“I’ve gotten messages from the governor asking, ‘Why haven’t we done something already?’” Nichols said, referring to China’s planned phase-out of fossil-fuel vehicle sales. “The governor has certainly indicated an interest in why China can do this and not California.”
California has set a goal to cut carbon dioxide emissions by 80 percent from 1990 levels by 2050. Rising emissions from on-road transportation has undercut the state’s efforts to reduce pollution, a San Francisco-based non-profit said last month.
“To reach the ambitious levels of reduction in greenhouse gas emissions, we have to pretty much replace all combustion with some form of renewable energy by 2040 or 2050,” Nichols said. “We’re looking at that as a method of moving this discussion forward.”
“There are people who believe, including who work for me, that you could stop all sales of new internal-combustion cars by 2030. Some people say 2035, some people say 2040,” she said. “It’s awfully hard to predict any of that with precision, but it doesn’t appear to be out of the question.”
Of course, the irony that seems to be lost on Phil Ting, Jerry Brown and Mary Nichols is that, according to Morgan Stanley, electric cars generate more CO2 than they save. As a stark reminder to our left-leaning political elites who created companies like Tesla with massive subsidies, Morgan Stanley pointed out that while electric cars don’t burn gasoline they do have to be charged using electricity generated by coal and other fossil fuels.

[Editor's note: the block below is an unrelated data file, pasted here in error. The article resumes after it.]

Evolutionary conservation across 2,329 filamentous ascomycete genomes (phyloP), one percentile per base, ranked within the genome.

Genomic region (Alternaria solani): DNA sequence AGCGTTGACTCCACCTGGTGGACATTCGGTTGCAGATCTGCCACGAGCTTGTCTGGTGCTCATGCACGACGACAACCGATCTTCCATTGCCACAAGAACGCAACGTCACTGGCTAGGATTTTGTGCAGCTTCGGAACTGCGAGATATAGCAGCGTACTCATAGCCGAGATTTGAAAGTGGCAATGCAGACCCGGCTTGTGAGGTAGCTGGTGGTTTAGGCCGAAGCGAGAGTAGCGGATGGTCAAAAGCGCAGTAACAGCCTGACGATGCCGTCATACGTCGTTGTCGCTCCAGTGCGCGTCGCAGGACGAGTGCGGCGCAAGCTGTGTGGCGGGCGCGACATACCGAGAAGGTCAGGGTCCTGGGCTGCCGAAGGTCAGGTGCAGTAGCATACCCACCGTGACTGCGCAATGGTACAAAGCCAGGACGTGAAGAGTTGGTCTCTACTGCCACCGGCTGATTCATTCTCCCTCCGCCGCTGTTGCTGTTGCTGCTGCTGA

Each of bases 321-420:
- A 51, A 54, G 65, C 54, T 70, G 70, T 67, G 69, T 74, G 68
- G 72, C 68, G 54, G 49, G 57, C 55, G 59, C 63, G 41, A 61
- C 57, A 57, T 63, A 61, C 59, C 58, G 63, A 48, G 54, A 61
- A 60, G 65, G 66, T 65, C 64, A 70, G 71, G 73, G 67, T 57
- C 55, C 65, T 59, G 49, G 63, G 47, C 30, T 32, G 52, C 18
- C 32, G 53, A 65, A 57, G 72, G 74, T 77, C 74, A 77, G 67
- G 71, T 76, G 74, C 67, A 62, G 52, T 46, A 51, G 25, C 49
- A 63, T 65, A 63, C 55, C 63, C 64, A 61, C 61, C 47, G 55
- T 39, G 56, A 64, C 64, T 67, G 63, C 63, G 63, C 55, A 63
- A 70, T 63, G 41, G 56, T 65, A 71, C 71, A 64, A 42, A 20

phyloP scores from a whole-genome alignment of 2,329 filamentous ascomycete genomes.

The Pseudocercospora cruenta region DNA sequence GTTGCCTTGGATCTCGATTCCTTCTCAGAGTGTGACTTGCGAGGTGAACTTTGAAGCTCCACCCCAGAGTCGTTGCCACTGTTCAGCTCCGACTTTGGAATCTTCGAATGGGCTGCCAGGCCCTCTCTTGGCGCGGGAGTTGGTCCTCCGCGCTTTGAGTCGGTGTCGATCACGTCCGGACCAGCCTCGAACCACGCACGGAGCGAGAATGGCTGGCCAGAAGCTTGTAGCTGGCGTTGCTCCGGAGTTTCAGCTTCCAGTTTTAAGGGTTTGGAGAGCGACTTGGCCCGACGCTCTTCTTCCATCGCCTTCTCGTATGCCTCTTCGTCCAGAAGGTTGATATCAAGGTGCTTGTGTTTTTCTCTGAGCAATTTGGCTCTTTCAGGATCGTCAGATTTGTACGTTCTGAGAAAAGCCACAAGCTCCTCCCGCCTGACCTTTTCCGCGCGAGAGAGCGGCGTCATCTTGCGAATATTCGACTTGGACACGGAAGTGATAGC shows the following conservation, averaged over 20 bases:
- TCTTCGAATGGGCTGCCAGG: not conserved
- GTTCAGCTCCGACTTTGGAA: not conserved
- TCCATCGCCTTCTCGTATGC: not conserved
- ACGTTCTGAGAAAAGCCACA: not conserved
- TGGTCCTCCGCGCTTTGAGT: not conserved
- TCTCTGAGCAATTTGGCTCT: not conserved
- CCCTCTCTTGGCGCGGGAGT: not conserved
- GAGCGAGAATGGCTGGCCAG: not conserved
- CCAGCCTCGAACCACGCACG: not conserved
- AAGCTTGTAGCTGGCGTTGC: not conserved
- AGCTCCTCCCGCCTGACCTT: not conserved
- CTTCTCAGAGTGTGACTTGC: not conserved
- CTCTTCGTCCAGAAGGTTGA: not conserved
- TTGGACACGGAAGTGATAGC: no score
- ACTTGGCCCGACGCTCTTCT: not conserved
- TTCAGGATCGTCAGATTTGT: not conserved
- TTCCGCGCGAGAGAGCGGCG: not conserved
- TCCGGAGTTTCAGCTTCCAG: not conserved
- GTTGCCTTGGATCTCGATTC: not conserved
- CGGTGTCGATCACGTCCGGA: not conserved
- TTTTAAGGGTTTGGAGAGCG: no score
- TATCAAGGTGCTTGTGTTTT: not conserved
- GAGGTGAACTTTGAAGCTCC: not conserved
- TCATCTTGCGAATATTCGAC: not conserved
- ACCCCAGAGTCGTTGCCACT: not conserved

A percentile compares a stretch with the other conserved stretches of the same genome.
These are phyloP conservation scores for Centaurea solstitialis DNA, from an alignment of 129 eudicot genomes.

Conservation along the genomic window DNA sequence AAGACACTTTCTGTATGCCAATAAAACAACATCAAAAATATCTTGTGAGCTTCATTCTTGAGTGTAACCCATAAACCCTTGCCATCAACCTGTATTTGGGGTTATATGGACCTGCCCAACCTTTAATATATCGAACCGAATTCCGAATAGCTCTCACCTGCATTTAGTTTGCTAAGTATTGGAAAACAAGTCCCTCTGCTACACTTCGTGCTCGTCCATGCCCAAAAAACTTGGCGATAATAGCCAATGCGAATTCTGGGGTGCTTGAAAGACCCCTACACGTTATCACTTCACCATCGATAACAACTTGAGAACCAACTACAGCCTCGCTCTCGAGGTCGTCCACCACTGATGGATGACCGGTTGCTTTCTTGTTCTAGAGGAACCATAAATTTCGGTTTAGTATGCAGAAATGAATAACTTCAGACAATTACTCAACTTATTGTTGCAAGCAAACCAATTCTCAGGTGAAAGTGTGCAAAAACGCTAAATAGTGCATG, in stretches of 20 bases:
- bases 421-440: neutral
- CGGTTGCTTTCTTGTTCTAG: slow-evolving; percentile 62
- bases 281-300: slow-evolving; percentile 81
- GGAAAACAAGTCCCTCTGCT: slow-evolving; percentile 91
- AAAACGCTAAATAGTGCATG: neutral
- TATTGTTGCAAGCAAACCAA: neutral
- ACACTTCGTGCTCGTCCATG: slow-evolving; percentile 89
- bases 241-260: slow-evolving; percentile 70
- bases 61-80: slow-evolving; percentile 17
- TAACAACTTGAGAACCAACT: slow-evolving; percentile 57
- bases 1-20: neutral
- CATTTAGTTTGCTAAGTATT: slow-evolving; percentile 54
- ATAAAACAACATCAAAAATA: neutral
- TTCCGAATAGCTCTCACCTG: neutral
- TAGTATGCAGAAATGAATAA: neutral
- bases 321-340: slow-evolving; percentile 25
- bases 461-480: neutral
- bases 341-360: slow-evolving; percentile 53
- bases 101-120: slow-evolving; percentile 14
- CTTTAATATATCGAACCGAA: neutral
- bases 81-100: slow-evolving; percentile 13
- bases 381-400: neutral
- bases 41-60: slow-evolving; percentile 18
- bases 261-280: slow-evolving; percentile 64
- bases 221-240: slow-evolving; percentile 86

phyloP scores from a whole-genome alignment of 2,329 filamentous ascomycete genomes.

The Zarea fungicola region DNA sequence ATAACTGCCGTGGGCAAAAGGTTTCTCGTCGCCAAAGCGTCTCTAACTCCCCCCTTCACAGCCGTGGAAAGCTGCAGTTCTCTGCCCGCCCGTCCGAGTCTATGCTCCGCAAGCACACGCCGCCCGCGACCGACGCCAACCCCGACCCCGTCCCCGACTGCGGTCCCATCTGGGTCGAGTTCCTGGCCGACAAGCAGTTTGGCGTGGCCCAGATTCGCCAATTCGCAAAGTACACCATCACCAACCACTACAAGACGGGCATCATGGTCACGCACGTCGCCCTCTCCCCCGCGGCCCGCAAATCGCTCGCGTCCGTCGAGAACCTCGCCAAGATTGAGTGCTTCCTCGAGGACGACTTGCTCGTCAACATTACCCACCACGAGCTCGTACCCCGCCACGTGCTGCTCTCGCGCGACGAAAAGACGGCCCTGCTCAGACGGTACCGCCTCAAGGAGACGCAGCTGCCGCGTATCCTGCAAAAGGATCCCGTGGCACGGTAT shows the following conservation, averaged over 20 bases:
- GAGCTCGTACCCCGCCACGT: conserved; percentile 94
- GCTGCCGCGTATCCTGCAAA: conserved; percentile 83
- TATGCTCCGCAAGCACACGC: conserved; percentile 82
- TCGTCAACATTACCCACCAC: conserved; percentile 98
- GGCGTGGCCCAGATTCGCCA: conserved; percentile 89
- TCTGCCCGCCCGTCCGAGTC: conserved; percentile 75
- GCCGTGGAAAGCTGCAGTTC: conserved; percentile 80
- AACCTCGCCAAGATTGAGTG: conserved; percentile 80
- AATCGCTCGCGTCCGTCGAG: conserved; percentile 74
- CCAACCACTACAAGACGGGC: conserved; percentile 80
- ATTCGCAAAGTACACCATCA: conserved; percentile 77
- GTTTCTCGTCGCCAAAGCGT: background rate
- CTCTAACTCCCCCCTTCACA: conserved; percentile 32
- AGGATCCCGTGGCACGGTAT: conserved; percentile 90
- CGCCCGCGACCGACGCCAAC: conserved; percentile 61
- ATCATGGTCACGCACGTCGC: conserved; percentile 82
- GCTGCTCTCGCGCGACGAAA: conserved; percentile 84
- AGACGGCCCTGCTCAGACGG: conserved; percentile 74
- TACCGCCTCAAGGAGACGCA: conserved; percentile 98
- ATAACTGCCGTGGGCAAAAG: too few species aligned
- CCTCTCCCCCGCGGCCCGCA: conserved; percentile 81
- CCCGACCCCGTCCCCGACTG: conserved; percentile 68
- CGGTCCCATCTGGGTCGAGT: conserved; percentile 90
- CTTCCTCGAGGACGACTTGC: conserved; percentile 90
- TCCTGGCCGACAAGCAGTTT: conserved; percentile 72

This is where Tesla, along with China’s Guoxuan High-Tech fall short.
“Whilst the electric vehicles and lithium batteries manufactured by these two companies do indeed help to reduce direct CO2 emissions from vehicles, electricity is needed to power them,” Morgan Stanley wrote. “And with their primary markets still largely weighted towards fossil-fuel power (72% in the U.S. and 75% in China) the CO2 emissions from this electricity generation are still material.”
In other words, “the carbon emissions generated by the electricity required for electric vehicles are greater than those saved by cutting out direct vehicle emissions.”
Morgan Stanley calculated that an investment of $1 million in Canadian Solar results in nearly 15,300 metric tons of carbon dioxide being saved every year. For Tesla, such an investment adds nearly one-third of a metric ton of CO2.
Meanwhile, despite Brown’s desire for “Hope & Change,” even the U.S. Energy Information Administration says that “renewables” will represent less than 20% of electricity generation in the U.S. by 2040.
Oh well, when Ting succeeds it making it impossible for low-income California families to afford cheap transportation to work, we’re sure he’ll be all too happy to introduce additional legislation deeming electric cars to be a “right” of all U.S. citizens and mandating that “millionaire, billionaire, private jet owners” pay more in taxes to subsidize that “constitutionally protected right.”